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August 12, 2021
Commercial crime or business crime insurance is an essential coverage to have, as it provides protection for losses due to fraud, embezzlement, theft, forgery, or any other business crime. Statistics show that every year businesses lose $50 billion due to employee theft and more than 30% of business bankruptcies are a result of employee theft. This coverage can protect against losses in cash, assets, merchandise, or other property. While there may be a small amount of crossover in coverage between a commercial property policy or cyber liability policy, these policies typically do not include coverage for business crimes or only offer one small element of coverage. For this reason, it is imperative to either purchase a package policy that may have crime coverage built-in or have a separate crime policy in place.
A standalone crime policy can include various coverages, and businesses have the ability to decide what coverages they wish to purchase based on their individual needs. The vast majority of crime losses fall under employee dishonesty coverage. Therefore, the vast majority of premium tends to be charged for this coverage line, and other coverages can typically be added for very little premium.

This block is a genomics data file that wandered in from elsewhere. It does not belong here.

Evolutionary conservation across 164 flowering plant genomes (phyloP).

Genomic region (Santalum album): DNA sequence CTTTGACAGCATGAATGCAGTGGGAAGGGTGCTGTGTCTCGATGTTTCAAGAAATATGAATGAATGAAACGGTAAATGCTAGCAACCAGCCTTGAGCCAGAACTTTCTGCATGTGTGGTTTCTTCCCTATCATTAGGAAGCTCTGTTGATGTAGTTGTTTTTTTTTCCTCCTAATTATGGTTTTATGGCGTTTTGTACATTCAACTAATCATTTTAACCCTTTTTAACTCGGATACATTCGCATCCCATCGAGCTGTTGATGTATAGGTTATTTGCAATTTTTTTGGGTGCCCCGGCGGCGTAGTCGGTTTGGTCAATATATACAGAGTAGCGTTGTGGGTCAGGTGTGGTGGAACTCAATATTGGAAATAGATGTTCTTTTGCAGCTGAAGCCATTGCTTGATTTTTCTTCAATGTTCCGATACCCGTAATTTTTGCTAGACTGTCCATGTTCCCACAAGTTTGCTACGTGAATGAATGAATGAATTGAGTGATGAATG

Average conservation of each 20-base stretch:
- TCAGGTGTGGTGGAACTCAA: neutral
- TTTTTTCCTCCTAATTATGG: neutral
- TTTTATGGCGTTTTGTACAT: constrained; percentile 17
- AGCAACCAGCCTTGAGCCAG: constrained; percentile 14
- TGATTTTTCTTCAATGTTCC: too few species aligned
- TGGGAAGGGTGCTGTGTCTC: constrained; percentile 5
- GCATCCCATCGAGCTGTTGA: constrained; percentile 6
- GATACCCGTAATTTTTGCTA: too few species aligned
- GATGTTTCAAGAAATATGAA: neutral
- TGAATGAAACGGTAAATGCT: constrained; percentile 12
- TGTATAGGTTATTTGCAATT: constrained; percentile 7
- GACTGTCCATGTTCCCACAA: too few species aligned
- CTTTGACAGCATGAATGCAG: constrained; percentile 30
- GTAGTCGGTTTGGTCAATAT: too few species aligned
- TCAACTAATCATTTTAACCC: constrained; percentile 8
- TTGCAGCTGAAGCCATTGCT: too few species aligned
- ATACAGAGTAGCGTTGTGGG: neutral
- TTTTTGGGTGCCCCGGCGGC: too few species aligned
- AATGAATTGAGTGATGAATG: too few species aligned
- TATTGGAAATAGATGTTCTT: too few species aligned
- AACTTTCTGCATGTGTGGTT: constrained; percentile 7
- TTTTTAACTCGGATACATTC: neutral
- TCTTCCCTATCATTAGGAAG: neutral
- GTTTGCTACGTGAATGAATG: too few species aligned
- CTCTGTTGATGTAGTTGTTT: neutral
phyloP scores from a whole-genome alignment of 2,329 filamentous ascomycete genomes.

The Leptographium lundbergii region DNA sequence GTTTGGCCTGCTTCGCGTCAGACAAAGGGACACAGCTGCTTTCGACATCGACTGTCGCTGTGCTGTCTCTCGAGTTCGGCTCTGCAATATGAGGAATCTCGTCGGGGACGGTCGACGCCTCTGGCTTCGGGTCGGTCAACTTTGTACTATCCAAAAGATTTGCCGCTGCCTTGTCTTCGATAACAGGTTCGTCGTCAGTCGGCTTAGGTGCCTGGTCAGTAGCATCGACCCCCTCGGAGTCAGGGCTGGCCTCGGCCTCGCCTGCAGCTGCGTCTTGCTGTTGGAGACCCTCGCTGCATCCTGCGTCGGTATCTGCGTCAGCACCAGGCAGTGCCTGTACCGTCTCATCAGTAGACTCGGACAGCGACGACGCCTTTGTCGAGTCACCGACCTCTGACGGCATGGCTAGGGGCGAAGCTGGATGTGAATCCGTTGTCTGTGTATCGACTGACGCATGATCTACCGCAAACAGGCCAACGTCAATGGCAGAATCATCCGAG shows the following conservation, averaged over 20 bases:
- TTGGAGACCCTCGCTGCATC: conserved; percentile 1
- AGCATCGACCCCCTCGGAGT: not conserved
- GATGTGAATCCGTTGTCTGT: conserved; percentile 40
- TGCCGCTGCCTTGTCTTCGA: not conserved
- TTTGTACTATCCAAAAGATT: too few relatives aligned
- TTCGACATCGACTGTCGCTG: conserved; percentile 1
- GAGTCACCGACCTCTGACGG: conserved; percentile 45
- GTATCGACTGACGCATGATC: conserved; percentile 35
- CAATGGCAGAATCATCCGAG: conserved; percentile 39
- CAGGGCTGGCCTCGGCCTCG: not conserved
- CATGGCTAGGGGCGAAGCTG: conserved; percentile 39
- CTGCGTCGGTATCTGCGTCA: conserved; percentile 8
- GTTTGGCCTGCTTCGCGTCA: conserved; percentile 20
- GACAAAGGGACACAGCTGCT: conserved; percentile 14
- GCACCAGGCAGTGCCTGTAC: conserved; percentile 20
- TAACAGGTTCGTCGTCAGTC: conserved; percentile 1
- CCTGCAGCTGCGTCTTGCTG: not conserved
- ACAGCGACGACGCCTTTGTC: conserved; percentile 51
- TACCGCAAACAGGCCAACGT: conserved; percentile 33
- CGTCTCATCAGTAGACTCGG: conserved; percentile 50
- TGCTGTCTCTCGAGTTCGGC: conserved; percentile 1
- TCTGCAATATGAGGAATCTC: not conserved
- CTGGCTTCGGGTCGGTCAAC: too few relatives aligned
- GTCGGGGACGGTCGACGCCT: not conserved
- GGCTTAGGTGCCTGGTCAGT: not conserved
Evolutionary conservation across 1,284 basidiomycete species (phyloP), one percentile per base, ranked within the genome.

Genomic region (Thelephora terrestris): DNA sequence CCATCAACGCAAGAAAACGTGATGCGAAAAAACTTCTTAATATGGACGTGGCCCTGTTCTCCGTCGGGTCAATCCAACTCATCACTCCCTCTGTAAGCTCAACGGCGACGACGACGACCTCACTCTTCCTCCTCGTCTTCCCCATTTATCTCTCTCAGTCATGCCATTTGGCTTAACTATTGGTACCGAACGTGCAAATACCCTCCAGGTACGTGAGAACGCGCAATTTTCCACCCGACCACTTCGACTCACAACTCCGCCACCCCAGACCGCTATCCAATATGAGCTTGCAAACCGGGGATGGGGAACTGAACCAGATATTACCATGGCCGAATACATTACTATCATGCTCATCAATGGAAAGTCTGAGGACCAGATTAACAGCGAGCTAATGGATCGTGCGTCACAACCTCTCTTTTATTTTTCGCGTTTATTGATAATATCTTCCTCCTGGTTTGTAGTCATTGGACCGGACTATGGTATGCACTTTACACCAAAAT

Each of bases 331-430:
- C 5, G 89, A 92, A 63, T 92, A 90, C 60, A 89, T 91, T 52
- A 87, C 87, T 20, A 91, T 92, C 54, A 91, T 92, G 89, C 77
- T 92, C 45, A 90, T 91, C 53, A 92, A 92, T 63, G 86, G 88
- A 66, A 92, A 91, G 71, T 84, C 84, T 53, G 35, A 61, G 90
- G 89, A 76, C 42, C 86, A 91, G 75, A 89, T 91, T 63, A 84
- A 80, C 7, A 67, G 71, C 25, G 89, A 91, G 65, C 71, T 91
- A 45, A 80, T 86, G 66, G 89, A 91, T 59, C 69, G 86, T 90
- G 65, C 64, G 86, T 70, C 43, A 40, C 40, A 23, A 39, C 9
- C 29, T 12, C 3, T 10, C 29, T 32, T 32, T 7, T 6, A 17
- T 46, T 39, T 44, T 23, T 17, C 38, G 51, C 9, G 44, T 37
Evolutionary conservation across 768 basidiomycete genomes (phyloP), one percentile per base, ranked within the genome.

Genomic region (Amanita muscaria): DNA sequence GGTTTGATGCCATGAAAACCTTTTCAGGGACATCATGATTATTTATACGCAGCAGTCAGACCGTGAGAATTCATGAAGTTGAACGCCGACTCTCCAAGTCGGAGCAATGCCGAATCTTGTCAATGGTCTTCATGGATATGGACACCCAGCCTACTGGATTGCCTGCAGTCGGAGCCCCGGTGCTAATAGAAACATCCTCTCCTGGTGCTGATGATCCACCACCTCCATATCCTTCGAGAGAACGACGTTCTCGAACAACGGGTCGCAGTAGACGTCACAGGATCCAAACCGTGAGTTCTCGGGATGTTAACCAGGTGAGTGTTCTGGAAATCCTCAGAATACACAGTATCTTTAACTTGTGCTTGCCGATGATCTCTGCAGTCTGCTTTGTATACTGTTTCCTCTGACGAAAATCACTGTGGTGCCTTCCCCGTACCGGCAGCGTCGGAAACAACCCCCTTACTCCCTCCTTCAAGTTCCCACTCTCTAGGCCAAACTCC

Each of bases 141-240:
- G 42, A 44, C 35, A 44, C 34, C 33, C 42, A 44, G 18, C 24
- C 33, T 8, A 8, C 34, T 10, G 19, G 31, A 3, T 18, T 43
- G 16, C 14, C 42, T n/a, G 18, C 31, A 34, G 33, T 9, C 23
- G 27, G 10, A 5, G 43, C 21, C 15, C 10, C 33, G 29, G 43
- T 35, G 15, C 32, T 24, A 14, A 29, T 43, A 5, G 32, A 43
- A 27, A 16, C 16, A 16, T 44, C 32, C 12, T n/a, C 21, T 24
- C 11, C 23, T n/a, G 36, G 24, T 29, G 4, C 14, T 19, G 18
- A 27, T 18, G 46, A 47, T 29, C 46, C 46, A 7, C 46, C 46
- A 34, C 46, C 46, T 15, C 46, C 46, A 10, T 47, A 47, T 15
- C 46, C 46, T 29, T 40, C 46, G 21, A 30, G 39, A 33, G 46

Below we take a deeper dive into each coverage to provide a better understanding of what types of claims fall under each coverage.
Employee theft is also called employee dishonesty coverage and protects against financial loss caused by property thefts committed by employees. Statistics show that 27% of employee fraud occurs in government, healthcare, construction, and service industries, while 23% happens in finance, technology, and other sectors.
ERISA fraud or dishonesty provides coverage for employees acting as plan officials of ERISA employee benefit plans. You can satisfy ERISA requirements by placing an ERISA bond, or typically coverage can be added into the crime policy, which would fulfill the bond requirements. It is important to know that a bond is not needed if the crime policy includes ERISA coverage, as it will replace the bond.
Employee theft of client property provides coverage for property theft sustained by the client that your employee commits. This coverage is relevant for businesses that are providing services on their client’s premises (e.g., housecleaning/janitorial companies, home healthcare services, etc.).
Forgery or alteration covers losses that arise from dishonesty in writing, signing, or altering checks, bank drafts, and other financial documents. For example, an employee could take a check that was made out to you, make it payable to themselves, and deposit the check into their personal account. It can also cover claims related to credit, charge, and debit cards.
On-premises coverage is intended to provide coverage for theft of money or securities located inside your premises or financial institution, and committed by a person physically inside your premises or financial institution.
In transit provides coverage for money and securities that are stolen from a delivery person, messenger service, or armored vehicle while outside of your premises.